Naturally, the USDA wants schools to cut even more saturated fat from the meals and the milk. Yeah, that’s going to produce some interesting results.

  15. Laurie says:

    I saw this a few years ago BT (before Taubes) and BF (before Fat Head). I thought it was pretty scary. I think differently about it now after all that I’ve read since and I think it’s even more devastatingly sad and I can’t imagine what it’s like for those children and their concerned, well-intentioned parents. If a child eats three meals and 2 snacks a day, that’s 1825 times per year to influence them for good or ill with food and proper nutrition. I’m not knocking Western medicine and psychiatry, but in some instances I would be willing to bet that giving a growing child ‘Cocoa Puffs’ with skim milk and powerful anti-psychotics is like trying to swat a single mosquito with a rocket launcher.

    Diet may not always be the cure, but I’m willing to bet many if not most of these kids could’ve avoided being diagnosed as ADD or bipolar if only they’d been fed more nutritious food from early on.

  16. Jesrad says:

    Watching this I can’t help but wonder, as overweight parent after overweight parent is shown with their “disordered” kid: how many children are labelled “hyperactive” merely because their caretakers (parents, but also teachers) are really “underactive” from having decreased energy levels from their high-carb diet and unable to cope with otherwise normal kids ?

    That was one of the first things I noticed. Some of the parents looked like walking, talking cases of insulin resistance.

  17. MedPhyzz says:

    In a similar vein, a film that makes me hoping mad is ‘First Do No Harm’ with Meryl Streep about Charlie Abrahams who had epilepsy. Doctors kept giving him drugs to treat him and his parents had to fight to allow him to try the ketogenic diet. It worked very well and now the ketogenic diet is an accepted way to treat epilepsy that drugs can’t help, and even the Atkins diet is being suggested for adult epileptics. I suspect drugs are always the first choice though, and the ketogenic diet is a last resort. As a family member is an epileptic (and so is my best friend) I have done a lot of reading (medical papers, not ‘health’ magazines!) about the ketogenic diet. Some scientists suggest that ketones are protective of the brain, even after injury. It’s sad that research into high fat diets has been impeded by the millions of people who think that fat is harmful… all starting with Keys.

    Indeed. Dietary change is rarely suggested as the first course of action.

  18. The link I posted somehow dropped the “l” at that end. Sorry.

    http://www.madinamerica.com/madinamerica.com/Whitaker/Whitaker.html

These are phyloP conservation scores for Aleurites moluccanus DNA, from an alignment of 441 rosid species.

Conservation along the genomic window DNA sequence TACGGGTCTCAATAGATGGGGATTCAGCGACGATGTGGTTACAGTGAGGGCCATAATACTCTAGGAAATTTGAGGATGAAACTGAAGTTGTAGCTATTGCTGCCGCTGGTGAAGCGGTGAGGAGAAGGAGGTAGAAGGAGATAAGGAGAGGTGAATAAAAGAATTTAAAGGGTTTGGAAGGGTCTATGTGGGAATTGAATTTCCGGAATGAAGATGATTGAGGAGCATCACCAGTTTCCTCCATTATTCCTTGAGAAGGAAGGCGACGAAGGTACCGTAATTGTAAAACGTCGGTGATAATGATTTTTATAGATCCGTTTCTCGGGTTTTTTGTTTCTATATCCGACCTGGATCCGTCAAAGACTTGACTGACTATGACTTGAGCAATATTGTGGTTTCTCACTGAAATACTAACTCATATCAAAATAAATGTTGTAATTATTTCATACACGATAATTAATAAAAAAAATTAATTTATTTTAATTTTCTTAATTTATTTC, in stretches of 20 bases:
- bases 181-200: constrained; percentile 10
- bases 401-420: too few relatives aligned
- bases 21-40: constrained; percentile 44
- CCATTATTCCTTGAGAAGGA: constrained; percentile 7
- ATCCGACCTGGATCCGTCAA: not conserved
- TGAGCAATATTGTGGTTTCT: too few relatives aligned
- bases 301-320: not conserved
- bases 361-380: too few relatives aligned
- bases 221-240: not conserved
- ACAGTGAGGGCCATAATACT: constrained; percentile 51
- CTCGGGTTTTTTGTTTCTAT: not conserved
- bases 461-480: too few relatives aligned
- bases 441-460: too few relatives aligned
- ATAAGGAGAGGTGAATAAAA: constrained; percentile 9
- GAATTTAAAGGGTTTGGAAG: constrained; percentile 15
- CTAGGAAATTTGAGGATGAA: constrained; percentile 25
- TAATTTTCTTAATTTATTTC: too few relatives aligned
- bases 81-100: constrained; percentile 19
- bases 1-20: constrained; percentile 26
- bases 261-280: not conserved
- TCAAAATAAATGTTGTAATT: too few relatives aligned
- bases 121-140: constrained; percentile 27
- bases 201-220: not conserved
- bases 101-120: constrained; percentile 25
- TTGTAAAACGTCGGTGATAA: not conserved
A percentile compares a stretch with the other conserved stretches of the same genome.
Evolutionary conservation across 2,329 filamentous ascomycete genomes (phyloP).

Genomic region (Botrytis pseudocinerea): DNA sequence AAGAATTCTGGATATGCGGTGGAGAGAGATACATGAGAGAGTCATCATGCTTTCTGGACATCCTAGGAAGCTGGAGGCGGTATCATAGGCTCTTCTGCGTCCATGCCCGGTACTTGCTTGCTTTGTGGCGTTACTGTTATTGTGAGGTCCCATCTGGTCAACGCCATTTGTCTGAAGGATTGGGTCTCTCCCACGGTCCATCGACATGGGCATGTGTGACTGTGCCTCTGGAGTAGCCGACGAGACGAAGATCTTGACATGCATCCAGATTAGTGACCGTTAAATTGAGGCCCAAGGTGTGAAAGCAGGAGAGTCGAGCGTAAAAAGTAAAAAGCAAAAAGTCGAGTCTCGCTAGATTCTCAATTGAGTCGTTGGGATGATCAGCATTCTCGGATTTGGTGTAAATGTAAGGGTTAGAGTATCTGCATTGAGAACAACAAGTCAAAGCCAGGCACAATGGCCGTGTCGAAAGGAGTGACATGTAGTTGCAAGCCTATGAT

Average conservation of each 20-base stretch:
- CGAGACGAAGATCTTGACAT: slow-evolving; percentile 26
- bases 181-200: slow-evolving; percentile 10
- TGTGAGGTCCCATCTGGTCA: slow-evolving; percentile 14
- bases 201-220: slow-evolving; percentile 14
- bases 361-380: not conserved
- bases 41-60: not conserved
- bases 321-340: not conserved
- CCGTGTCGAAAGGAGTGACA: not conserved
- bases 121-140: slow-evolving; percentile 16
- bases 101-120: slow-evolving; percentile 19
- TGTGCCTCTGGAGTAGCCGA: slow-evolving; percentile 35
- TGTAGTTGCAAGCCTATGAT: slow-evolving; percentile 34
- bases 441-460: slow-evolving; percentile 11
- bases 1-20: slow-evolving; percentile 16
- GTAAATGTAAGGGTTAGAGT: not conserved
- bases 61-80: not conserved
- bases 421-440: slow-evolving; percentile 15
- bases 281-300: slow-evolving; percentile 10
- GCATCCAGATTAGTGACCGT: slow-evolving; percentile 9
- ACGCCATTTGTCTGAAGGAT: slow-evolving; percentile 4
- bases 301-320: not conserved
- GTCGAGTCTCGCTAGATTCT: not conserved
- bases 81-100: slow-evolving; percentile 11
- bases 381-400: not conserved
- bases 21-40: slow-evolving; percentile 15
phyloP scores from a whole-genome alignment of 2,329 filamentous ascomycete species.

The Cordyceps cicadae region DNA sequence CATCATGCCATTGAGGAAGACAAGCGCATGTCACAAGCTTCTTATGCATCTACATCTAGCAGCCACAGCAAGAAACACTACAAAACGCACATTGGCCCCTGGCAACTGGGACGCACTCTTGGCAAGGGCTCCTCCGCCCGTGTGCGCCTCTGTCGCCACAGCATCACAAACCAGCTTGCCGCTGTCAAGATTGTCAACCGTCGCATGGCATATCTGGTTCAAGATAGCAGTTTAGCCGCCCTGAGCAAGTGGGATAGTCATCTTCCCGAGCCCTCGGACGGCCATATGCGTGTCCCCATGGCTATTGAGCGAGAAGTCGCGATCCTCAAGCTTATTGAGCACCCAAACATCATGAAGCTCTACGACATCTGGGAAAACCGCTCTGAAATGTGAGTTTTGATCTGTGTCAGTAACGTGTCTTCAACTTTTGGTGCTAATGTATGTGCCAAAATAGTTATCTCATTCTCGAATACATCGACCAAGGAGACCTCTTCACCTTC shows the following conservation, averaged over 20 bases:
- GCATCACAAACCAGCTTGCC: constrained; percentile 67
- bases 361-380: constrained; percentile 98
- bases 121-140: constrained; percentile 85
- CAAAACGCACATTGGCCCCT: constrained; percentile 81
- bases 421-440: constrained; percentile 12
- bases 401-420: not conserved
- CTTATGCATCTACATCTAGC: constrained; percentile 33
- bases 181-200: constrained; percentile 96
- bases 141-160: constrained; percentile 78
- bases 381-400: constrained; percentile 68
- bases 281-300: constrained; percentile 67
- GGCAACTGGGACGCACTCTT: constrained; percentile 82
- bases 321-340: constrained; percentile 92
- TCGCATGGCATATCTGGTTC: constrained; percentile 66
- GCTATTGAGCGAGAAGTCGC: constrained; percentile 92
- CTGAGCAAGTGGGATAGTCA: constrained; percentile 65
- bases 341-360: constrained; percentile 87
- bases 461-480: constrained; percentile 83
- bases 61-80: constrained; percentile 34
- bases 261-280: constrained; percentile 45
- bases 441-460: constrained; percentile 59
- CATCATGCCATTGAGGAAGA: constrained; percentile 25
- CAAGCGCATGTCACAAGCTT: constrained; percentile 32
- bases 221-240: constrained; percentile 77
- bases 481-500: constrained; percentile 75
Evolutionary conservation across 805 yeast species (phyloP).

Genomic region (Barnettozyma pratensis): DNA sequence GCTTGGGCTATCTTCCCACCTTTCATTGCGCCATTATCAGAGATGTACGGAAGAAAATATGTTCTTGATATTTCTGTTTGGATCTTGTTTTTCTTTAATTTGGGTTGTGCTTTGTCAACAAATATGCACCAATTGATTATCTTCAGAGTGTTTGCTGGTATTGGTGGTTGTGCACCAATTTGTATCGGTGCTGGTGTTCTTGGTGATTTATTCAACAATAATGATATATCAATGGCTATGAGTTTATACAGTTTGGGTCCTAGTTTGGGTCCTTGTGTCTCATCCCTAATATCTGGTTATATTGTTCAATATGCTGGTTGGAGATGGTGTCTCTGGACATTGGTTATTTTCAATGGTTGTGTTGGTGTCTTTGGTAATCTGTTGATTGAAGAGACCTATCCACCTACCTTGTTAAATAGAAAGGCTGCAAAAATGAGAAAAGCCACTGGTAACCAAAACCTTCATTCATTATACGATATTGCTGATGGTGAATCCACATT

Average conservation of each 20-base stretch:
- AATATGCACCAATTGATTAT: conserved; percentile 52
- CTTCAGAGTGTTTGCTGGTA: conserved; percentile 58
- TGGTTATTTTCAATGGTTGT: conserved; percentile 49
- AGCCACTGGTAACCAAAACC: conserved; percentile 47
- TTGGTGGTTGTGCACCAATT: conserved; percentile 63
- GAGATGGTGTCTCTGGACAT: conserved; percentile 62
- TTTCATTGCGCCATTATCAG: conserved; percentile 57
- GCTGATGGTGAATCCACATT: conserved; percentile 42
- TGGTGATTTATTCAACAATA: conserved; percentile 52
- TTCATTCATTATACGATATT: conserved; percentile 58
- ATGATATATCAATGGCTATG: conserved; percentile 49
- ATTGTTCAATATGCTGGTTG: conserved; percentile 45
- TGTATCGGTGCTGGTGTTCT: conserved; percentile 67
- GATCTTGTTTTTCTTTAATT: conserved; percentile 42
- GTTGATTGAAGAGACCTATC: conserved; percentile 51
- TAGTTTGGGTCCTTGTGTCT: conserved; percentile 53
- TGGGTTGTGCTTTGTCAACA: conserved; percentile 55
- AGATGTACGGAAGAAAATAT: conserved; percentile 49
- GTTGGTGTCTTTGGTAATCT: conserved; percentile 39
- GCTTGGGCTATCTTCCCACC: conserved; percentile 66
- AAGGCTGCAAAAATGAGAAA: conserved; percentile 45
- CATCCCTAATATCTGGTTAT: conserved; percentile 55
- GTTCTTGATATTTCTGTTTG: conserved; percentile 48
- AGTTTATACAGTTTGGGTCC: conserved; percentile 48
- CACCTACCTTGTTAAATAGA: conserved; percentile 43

Here’s a quote from his post “Speaking at MGH Grand Rounds, and More” on
    Jan 21, 2011 –

    … the host Meghna Chakrabarti begins to read a statement made by one of the lead investigators of the NIMH’s long-term study of treatment for ADHD, known as the Multisite Multimodal Treatment study. Here is the full statement from William Pelham, which the host began to read:

    “We had thought that children medicated longer would have better outcomes. That didn’t happen to be the case. There were no beneficial effects, none. In the short term, [medications] will help the child behave better, in the long run it won’t. And that information should be made very clear to parents.”

    Now readers need to know the backdrop to this trial to understand the importance of this finding. The prescribing of stimulants to children began in the 1970s, and then really took off in the 1980s. Numerous studies found that over the short-term, medications diminished “motoric overactivity, impulsivity and inattentiveness” in classroom settings. Thus they were seen as effective for treating ADHD. But by the early 1990s, there was no evidence that the drugs were benefitting the children long-term. As the 1994 edition of the American Psychiatric Association’s Textbook of Psychiatry admitted, “Stimulants do not produce lasting improvements in aggressivity, conduct disorder, criminality, education achievement, job functioning, marital relationships, or long-term adjustment.”

    The NIMH launched its MTA trial, which it touted as the “first major clinical trial” the institute had ever conducted of a “childhood mental disorder,” in order to more properly assess whether there was a long-term benefit. And what it found was that by the end of three years, “medication use was a significant marker not of beneficial outcome, but of deterioration.” By the end of six years, the findings remained the same. Medication use was associated with worse hyperactivity-impulsivity and oppositional defiant disorder symptoms,” and, if you look closely at the data, with greater “overall functional impairment.” Hence, Pelham’s conclusion that they found that medications provided no long-term benefit, none.

    As noted in the documentary, many of these drugs weren’t tested on kids, and when clinical trials were conducted, the outcomes weren’t positive.

  19. Cheryl Jansen says: